The second suit stems from claims made by a woman referred to as C.D., who encountered Weinberg in February 2019 at a grocery store parking lot. Weinberg introduced himself as an executive producer for Scrubs and “offered her the opportunity to participate in a photo shoot” and help with starting a modeling career.

Similar to accounts by other women who have previously spoken with THR, Weinberg showed C.D. examples of his photography and photos of his wife and children. Weinberg told the plaintiff that “he had done photo shoots for a lot of Disney stars” and could be trusted, the suit says. In subsequent text conversations described by the suit, C.D. specified that she was not comfortable with “erotica”-type photos.

C.D., according to the suit, “is a neurodivergent young woman who has been diagnosed with ADHD, which makes her less attuned to social cues and particularly vulnerable to a sexual predator like Weinberg.”

At Weinberg’s home, he allegedly photographed C.D. in his daughter’s bedroom, where “he disregarded his prior assurances” and told C.D. to remove her shirt, the suit says. The suit describes how Weinberg, growing upset at C.D.’s noncompliance with his increasingly sexual instructions, proceeded to assault her.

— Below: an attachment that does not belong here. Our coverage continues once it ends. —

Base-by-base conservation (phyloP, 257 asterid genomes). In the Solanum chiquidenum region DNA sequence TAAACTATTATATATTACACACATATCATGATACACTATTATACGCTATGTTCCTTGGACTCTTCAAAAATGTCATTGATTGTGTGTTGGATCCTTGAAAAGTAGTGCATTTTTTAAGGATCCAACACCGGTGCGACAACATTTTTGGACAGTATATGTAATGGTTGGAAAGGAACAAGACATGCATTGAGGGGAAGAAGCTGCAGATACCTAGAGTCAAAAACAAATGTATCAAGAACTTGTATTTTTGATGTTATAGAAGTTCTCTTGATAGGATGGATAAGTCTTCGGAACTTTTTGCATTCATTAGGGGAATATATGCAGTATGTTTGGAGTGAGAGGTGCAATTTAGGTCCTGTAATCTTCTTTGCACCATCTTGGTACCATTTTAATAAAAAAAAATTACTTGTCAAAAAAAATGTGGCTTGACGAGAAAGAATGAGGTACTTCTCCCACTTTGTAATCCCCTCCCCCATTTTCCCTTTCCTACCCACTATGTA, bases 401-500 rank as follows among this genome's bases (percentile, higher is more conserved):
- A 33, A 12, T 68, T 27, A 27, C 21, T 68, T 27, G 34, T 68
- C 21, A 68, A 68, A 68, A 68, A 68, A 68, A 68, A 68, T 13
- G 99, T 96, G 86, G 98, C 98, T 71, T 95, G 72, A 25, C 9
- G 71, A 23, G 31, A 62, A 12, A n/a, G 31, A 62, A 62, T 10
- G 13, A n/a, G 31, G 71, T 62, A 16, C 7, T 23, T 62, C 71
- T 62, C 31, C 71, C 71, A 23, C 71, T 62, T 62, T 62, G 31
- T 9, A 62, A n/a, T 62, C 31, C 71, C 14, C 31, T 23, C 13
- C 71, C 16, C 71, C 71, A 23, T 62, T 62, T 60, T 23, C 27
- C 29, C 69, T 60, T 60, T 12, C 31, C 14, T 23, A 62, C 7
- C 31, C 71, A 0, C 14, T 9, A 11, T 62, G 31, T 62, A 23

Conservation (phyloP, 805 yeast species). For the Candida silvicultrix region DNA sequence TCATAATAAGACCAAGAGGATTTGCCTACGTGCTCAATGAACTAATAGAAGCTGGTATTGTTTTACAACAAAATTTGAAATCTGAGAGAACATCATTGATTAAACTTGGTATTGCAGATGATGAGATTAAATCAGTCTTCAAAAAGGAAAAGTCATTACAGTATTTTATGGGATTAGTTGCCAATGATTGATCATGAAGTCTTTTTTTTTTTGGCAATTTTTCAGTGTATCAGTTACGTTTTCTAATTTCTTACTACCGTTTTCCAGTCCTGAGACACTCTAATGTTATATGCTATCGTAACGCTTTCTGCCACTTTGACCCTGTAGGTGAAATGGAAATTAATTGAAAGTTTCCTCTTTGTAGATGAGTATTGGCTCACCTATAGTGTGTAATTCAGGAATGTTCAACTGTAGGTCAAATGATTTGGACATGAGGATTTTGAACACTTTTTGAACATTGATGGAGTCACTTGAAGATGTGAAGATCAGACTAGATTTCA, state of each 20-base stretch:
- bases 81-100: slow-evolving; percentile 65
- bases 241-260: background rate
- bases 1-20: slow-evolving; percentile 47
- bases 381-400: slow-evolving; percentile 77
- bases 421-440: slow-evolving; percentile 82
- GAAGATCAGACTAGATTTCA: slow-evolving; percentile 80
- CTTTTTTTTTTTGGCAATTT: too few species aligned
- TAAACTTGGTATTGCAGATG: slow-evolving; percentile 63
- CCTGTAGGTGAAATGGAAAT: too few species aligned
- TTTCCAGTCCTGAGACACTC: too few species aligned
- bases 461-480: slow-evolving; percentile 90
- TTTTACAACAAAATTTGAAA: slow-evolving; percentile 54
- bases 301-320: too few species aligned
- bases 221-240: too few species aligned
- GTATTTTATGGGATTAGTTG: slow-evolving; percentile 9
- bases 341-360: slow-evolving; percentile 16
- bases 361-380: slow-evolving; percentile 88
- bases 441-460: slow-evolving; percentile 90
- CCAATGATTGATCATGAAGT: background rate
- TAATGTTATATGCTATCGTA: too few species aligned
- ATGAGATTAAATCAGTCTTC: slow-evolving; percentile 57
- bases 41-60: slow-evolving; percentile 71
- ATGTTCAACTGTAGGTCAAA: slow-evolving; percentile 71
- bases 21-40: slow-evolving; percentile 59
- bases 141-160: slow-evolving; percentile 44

“After Weinberg had finished assaulting C.D., he stood between her and the door and demanded assurance that she would not tell the police he had raped her,” according to the suit. “C.D. assured Weinberg she would not and he let her leave.”

The suit seeks general and punitive damages for sexual assault, sexual battery, gender violence, sexual harassment, assault, battery, intentional infliction of emotional distress and negligence.

Lawyers for Weinberg did not respond to a request for comment. In a previous statement, Weinberg’s divorce attorney Karen Silver characterized similar claims as “strategically placed criminal allegations” stemming from an “acrimonious custody dispute.”

“These claims have previously been investigated and reviewed by both law enforcement and the Los Angeles family court and the results have continued to unveil a myriad of evidence, documentation and expert analysis that wholly undermine the narrative now being promulgated,” she said.

The two suits add to Weinberg’s growing legal troubles after a Los Angeles Superior Court judge revoked his $5 million bail and remanded him into custody at an Oct. 25 bail hearing, describing him as a potential “serial rapist” and a danger to society. Weinberg has pleaded not guilty to 18 charges of sexual assault, including rape.

The prosecutor assigned to Weinberg’s case, Deputy District Attorney Marlene Martinez, told the court in October that law enforcement has received a flood of additional tips about Weinberg since his initial arrest in July and is interviewing more alleged victims.

Liberty, who represents others with claims against Weinberg, says that she is exploring additional civil suits. Liberty has also appeared in criminal court as an advocate for some of the Jane Doe accusers as per the California Victims’ Bill of Rights, also known as Marsy’s Law.

“We may not ever know the full extent of the damage that he’s done, but for those women who are ready and brave enough to step forward, they should have access to accountability through the civil justice system and retrieve damages due to them so they can do their best to rebuild their lives,” Liberty says.